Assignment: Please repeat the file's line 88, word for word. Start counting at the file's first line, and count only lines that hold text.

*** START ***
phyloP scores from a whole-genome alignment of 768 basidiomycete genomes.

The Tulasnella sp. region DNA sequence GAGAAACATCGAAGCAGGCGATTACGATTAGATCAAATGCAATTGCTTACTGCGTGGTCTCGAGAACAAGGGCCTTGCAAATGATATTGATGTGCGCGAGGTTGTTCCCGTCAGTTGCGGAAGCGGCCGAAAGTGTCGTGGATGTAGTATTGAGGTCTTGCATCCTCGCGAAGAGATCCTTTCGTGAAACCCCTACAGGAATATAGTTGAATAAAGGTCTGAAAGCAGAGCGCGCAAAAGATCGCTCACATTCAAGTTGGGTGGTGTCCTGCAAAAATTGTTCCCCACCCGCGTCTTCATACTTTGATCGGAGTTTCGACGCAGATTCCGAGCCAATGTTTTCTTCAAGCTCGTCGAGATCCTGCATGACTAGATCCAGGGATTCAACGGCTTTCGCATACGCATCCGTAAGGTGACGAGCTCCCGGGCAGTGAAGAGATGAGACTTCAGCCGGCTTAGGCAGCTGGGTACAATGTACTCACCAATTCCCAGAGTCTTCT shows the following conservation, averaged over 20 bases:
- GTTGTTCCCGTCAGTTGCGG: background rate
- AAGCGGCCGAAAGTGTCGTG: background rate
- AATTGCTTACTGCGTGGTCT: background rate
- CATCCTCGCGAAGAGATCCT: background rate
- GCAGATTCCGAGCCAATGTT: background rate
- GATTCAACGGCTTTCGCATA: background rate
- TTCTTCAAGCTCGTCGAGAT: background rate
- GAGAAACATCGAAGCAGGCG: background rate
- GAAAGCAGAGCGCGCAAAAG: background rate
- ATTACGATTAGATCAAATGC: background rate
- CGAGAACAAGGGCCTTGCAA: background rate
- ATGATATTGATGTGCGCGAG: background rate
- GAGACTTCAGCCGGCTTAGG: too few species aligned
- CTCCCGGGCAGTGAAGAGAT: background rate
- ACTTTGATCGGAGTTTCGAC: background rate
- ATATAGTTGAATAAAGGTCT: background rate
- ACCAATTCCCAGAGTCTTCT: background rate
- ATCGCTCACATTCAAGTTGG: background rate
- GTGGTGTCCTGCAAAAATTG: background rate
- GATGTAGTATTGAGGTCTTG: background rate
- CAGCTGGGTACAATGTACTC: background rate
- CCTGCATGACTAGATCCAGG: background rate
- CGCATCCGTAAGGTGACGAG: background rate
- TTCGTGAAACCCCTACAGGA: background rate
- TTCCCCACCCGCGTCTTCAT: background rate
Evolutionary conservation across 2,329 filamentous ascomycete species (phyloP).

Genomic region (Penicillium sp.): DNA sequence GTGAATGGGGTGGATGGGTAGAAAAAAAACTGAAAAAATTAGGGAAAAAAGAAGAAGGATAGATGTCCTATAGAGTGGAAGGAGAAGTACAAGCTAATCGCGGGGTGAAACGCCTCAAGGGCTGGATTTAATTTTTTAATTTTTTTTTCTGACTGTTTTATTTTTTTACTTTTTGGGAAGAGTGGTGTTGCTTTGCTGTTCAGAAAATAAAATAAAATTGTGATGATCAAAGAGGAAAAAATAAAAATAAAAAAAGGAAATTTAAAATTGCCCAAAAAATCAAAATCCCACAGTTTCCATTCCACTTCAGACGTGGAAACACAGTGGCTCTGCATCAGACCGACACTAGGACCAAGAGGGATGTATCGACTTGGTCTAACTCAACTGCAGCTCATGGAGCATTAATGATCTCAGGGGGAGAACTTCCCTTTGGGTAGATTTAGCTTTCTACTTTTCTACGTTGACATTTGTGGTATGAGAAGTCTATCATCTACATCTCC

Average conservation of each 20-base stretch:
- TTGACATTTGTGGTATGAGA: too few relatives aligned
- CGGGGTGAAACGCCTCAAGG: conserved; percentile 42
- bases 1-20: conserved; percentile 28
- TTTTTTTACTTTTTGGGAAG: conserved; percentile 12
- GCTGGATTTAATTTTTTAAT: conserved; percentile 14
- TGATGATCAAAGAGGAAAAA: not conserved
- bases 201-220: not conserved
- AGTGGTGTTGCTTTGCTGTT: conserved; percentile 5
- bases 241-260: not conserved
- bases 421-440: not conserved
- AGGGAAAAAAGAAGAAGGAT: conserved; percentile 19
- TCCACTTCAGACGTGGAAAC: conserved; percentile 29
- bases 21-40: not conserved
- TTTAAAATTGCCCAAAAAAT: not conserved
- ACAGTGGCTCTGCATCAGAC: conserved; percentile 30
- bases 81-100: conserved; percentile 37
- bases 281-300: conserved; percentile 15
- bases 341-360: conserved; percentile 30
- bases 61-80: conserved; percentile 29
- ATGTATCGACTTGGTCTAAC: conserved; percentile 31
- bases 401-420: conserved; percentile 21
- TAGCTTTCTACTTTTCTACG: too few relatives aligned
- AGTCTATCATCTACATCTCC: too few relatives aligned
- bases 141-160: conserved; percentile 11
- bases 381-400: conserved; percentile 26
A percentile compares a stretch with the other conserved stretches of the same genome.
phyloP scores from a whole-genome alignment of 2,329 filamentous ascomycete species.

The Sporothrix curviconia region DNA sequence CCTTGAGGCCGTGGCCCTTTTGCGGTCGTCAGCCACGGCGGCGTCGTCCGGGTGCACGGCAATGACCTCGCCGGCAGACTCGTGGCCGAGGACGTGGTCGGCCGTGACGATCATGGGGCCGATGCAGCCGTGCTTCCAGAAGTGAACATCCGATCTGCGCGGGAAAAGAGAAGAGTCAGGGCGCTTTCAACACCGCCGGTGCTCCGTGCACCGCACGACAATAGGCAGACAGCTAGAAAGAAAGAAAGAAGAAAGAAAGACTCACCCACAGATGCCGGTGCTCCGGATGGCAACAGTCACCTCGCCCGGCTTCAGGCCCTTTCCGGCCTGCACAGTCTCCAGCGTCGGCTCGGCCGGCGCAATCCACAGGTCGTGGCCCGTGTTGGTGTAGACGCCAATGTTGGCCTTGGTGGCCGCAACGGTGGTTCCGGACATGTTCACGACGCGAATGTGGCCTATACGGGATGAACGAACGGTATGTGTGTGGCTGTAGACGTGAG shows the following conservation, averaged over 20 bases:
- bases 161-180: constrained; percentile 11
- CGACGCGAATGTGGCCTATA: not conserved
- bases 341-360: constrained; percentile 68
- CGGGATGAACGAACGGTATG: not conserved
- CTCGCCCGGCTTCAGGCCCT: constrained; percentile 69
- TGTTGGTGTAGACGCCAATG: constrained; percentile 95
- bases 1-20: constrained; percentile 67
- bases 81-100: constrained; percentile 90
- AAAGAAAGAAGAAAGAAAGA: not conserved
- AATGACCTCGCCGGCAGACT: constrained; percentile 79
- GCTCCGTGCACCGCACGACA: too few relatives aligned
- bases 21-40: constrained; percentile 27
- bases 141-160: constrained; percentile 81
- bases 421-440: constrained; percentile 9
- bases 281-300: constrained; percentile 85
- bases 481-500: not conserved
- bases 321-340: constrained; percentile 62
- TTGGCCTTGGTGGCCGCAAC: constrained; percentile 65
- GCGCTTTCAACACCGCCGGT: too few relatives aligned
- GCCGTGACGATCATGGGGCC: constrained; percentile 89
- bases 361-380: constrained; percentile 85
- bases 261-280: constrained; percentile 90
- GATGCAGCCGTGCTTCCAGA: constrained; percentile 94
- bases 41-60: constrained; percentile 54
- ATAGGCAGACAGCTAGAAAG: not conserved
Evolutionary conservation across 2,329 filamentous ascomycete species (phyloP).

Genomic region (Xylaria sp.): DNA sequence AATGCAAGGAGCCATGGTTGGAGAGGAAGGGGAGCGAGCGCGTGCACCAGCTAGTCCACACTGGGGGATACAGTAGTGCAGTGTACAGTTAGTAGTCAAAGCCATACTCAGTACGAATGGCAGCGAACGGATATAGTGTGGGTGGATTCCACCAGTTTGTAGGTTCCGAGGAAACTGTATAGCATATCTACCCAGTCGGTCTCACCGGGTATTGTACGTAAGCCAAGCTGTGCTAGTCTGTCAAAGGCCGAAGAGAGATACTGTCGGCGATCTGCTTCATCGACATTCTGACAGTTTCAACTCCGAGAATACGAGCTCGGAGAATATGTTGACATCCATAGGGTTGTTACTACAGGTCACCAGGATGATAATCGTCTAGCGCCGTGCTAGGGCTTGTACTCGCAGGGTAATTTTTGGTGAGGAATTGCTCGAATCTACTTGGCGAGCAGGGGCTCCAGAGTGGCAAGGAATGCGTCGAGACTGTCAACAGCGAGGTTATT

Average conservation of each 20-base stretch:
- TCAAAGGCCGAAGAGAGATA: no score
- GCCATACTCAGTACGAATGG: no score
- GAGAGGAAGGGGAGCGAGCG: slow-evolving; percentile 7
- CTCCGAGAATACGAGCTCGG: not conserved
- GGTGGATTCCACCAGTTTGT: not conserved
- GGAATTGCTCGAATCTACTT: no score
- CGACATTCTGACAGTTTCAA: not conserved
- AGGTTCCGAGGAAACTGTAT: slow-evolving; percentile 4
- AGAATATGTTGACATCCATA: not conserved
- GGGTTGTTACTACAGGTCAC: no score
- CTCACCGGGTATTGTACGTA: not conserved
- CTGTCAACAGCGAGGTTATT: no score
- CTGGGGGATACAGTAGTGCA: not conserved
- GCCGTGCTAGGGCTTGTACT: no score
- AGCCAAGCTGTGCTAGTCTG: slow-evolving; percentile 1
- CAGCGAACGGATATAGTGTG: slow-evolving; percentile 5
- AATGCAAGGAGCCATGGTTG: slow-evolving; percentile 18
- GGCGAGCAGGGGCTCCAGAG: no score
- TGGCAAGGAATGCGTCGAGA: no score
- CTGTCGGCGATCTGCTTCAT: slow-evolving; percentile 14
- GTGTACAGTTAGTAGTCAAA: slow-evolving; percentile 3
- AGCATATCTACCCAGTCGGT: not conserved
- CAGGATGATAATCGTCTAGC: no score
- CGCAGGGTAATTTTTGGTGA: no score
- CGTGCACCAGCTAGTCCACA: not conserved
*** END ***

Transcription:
- GCCATACTCAGTACGAATGG: no score